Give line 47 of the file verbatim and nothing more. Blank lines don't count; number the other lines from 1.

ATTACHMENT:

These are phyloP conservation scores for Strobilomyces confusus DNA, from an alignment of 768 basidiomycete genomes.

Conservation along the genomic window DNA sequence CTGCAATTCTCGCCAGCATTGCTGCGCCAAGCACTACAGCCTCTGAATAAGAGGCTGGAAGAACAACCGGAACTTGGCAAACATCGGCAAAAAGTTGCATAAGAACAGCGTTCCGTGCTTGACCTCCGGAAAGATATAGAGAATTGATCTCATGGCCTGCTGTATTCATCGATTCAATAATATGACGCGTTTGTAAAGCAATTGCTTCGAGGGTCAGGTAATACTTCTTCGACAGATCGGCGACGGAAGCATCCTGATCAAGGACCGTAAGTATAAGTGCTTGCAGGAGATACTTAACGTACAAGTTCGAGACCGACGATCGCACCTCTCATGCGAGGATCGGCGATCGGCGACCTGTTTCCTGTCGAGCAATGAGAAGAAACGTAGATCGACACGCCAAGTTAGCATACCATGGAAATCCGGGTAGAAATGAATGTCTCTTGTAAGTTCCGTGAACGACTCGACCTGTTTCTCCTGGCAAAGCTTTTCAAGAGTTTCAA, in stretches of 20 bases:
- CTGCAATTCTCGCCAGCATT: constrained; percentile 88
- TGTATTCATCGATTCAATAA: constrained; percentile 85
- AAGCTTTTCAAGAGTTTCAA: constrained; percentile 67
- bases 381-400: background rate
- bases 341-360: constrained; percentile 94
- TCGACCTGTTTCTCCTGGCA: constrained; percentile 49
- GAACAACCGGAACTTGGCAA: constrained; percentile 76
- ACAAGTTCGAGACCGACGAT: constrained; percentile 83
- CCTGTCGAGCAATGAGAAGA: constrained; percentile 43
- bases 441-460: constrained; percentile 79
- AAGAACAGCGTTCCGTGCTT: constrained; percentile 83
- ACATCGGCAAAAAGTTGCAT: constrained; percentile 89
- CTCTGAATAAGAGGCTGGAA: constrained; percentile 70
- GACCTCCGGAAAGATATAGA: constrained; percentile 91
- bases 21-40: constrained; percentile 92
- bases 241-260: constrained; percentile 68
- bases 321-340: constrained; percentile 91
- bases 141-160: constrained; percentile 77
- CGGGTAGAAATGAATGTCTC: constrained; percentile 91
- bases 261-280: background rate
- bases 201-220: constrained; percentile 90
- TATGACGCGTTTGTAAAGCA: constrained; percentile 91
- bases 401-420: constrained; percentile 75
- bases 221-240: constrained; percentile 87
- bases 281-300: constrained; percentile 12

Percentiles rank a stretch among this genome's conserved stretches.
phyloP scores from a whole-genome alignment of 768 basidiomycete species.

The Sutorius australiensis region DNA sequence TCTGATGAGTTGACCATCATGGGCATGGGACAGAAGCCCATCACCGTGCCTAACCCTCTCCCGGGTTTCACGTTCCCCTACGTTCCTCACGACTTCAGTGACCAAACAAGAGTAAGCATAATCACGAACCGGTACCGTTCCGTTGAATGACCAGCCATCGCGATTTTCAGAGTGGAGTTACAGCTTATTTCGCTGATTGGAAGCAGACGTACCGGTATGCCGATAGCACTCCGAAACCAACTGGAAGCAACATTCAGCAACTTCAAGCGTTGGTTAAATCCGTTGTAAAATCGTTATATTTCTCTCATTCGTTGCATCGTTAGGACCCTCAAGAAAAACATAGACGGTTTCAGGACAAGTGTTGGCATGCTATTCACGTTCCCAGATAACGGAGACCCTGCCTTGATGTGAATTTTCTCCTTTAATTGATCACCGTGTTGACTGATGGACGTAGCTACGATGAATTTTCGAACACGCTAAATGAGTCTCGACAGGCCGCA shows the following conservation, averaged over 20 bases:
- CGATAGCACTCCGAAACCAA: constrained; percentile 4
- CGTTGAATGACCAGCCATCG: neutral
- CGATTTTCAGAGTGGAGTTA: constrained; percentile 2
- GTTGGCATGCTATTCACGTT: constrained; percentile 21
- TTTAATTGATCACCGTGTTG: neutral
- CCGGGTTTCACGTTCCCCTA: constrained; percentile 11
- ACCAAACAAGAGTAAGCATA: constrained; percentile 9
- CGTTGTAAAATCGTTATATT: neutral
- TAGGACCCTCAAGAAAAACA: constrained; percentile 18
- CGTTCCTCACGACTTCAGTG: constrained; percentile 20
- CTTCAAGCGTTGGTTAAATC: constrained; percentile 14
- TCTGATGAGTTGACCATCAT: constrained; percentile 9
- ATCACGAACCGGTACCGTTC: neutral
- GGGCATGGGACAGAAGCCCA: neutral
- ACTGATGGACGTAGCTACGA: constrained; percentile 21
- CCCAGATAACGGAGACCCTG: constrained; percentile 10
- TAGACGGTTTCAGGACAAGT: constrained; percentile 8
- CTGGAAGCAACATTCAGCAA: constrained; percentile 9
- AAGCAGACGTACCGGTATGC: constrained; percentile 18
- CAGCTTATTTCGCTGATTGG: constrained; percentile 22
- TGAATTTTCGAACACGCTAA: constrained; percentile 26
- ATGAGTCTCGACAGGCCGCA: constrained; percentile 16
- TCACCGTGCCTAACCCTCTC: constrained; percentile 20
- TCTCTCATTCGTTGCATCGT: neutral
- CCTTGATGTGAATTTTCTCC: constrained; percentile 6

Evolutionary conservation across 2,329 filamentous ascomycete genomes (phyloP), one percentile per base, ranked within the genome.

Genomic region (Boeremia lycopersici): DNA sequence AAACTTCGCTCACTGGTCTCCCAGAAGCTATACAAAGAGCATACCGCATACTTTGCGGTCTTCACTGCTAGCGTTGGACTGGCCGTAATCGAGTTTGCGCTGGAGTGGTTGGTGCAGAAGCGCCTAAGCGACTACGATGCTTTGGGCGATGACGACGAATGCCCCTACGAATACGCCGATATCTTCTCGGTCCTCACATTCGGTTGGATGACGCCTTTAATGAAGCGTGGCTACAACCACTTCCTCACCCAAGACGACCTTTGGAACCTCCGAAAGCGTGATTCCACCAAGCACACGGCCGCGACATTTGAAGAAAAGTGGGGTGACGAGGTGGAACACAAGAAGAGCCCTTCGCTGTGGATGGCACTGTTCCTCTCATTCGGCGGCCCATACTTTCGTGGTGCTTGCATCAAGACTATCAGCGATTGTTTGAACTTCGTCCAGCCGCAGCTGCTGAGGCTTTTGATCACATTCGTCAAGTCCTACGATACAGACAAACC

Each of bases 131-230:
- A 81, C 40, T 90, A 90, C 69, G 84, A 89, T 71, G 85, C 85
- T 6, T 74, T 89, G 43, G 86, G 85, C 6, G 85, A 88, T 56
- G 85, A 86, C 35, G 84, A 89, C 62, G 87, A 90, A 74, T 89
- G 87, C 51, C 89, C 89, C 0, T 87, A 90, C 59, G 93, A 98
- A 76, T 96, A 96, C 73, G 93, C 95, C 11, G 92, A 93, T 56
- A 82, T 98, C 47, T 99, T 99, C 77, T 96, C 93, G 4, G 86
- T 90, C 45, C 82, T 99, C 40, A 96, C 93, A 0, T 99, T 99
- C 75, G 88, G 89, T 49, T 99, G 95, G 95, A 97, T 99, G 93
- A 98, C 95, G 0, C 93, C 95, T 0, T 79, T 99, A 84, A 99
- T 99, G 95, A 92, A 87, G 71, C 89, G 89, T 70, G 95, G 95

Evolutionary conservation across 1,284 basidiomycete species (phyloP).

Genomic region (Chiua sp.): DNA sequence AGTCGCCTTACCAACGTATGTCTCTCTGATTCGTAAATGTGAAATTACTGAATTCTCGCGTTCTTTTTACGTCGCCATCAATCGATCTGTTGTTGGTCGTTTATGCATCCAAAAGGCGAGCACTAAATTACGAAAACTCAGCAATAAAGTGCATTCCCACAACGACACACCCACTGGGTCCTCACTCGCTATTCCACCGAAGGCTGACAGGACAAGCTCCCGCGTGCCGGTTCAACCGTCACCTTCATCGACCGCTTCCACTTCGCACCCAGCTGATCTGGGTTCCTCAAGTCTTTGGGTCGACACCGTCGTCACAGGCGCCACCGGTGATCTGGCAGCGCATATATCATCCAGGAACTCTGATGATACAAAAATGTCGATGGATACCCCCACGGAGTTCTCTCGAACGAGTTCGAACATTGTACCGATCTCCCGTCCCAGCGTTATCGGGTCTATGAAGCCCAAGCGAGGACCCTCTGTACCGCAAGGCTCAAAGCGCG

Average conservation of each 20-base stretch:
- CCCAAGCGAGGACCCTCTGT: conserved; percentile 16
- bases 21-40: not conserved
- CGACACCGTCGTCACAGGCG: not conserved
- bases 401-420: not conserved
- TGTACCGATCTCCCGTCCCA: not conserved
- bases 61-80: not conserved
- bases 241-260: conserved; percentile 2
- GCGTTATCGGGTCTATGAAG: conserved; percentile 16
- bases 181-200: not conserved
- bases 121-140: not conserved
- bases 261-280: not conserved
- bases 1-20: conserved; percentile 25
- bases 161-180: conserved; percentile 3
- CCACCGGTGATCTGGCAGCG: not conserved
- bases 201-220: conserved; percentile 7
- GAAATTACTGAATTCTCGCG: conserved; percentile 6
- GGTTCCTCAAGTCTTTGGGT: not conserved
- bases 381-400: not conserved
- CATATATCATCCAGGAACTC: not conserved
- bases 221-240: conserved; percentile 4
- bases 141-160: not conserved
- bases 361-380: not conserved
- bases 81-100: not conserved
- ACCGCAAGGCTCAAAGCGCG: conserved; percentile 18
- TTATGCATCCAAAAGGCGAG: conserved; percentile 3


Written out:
- TAGACGGTTTCAGGACAAGT: constrained; percentile 8